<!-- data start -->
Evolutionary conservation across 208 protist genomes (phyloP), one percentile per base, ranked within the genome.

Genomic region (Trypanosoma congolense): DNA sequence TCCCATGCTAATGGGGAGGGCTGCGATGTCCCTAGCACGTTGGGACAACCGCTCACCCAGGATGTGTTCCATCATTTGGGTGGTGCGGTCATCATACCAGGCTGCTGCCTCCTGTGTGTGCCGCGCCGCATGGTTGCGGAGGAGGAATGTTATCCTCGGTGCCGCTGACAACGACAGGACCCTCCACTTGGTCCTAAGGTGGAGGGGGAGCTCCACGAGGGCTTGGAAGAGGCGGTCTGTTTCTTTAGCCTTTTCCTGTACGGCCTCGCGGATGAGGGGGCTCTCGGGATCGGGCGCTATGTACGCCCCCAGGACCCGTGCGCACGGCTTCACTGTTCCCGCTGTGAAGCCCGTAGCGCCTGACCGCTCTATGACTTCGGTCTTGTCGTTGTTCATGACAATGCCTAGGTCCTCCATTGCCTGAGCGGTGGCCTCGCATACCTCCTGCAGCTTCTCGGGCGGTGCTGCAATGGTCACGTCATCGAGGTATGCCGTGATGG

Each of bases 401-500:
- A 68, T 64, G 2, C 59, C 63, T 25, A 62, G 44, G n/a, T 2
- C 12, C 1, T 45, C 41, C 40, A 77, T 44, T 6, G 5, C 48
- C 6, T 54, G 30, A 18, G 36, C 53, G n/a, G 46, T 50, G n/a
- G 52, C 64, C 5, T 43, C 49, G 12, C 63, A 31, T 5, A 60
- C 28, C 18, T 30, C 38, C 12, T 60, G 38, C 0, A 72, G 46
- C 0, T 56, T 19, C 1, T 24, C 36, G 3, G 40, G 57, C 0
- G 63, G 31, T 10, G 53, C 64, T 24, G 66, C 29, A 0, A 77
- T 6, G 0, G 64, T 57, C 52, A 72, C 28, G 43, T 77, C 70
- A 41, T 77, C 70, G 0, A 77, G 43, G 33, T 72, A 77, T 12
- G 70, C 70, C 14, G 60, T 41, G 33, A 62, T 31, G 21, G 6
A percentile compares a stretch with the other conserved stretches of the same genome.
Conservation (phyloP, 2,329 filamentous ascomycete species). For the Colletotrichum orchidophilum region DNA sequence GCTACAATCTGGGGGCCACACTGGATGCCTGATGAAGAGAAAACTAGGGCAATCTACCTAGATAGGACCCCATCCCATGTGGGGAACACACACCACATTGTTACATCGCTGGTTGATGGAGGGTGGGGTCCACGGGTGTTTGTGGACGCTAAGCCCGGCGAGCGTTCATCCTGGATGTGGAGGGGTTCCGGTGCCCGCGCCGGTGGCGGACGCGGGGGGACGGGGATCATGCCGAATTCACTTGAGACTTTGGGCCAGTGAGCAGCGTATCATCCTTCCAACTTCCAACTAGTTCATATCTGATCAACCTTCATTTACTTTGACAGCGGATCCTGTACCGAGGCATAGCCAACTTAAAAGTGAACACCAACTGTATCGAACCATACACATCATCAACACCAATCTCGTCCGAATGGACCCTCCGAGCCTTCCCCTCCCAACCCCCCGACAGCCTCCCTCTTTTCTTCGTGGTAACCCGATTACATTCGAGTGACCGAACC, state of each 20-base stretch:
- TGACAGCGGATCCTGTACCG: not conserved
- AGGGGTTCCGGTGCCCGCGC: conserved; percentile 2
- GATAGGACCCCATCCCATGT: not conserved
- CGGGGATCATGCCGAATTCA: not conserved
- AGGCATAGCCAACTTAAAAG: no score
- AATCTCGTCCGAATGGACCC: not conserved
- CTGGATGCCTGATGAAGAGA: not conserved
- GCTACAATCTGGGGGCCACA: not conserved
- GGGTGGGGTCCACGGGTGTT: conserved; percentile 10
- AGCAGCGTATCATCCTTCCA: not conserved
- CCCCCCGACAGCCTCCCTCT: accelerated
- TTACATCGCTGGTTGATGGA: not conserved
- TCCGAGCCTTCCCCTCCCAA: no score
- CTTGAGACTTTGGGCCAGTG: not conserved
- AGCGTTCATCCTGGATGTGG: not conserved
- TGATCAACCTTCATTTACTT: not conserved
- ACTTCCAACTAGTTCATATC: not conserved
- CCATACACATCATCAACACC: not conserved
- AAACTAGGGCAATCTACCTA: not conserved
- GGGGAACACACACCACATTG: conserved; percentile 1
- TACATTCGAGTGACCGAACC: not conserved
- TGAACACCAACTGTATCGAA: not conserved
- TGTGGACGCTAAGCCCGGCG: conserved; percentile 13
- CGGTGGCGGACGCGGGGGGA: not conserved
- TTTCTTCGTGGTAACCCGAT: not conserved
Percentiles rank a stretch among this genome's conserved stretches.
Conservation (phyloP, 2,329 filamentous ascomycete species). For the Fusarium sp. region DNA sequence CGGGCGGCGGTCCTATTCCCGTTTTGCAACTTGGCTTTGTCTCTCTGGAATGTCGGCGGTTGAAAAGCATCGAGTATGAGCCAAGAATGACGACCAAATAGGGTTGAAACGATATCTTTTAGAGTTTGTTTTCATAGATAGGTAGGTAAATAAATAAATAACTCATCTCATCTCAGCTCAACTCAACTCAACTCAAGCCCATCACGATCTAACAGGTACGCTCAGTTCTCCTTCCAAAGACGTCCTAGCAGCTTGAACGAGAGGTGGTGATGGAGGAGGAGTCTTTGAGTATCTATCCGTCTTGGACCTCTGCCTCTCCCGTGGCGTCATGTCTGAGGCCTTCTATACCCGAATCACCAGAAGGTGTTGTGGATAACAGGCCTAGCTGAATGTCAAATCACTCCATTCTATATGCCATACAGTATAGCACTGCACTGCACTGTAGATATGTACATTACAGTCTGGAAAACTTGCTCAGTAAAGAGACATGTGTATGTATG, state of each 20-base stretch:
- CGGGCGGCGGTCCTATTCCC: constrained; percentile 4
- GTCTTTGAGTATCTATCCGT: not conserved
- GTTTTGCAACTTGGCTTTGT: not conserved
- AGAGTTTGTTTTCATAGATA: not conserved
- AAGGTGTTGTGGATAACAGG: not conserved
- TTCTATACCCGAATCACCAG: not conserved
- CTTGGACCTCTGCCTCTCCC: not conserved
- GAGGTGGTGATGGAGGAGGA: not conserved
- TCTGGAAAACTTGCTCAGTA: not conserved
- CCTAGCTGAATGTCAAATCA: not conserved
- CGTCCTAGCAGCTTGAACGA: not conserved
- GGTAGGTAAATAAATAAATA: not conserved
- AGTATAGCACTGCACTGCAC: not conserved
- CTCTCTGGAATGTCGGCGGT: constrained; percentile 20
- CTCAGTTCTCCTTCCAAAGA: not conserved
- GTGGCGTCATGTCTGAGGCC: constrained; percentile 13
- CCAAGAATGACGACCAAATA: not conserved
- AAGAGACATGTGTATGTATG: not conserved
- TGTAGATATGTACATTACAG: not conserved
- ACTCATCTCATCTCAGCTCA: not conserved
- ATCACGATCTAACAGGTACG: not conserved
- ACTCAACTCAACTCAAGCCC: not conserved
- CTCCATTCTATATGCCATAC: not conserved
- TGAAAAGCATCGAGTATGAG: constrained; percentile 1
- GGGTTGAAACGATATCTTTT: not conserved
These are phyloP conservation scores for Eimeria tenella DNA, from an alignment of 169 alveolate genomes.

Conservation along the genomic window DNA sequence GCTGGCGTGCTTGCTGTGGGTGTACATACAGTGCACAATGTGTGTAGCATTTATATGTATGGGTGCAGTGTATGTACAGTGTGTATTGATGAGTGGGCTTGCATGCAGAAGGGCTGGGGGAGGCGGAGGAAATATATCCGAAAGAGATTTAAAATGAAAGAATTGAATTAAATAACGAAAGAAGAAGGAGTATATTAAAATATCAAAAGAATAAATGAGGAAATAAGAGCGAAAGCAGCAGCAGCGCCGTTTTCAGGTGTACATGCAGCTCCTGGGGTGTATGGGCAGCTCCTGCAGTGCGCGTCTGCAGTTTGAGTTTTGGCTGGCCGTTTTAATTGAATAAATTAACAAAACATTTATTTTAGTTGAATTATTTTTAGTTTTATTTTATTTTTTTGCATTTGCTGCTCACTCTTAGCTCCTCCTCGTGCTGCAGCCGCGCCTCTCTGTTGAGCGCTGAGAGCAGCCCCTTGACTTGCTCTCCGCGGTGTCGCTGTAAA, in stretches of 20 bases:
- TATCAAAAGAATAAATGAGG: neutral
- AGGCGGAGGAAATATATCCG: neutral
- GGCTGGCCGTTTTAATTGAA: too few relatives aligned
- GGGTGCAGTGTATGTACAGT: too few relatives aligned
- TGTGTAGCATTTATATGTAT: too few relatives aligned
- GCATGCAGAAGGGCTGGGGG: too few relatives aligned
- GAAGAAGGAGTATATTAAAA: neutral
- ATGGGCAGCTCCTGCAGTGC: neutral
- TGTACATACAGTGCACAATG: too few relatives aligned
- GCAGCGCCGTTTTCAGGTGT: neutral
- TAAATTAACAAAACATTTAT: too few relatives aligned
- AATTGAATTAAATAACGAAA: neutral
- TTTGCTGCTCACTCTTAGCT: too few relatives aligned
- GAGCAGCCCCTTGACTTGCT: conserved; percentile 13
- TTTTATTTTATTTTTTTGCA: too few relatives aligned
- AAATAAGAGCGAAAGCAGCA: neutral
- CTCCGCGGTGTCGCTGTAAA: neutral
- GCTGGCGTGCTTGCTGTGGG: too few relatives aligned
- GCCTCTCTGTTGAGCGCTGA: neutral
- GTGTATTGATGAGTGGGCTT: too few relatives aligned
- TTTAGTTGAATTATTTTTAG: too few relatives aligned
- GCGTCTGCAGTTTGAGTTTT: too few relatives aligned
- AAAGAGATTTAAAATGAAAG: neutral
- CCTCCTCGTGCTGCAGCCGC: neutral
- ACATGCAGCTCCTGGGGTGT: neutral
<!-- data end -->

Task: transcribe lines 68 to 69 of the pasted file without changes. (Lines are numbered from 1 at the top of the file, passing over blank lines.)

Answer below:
These are phyloP conservation scores for Eimeria tenella DNA, from an alignment of 169 alveolate genomes.

Conservation along the genomic window DNA sequence GCTGGCGTGCTTGCTGTGGGTGTACATACAGTGCACAATGTGTGTAGCATTTATATGTATGGGTGCAGTGTATGTACAGTGTGTATTGATGAGTGGGCTTGCATGCAGAAGGGCTGGGGGAGGCGGAGGAAATATATCCGAAAGAGATTTAAAATGAAAGAATTGAATTAAATAACGAAAGAAGAAGGAGTATATTAAAATATCAAAAGAATAAATGAGGAAATAAGAGCGAAAGCAGCAGCAGCGCCGTTTTCAGGTGTACATGCAGCTCCTGGGGTGTATGGGCAGCTCCTGCAGTGCGCGTCTGCAGTTTGAGTTTTGGCTGGCCGTTTTAATTGAATAAATTAACAAAACATTTATTTTAGTTGAATTATTTTTAGTTTTATTTTATTTTTTTGCATTTGCTGCTCACTCTTAGCTCCTCCTCGTGCTGCAGCCGCGCCTCTCTGTTGAGCGCTGAGAGCAGCCCCTTGACTTGCTCTCCGCGGTGTCGCTGTAAA, in stretches of 20 bases: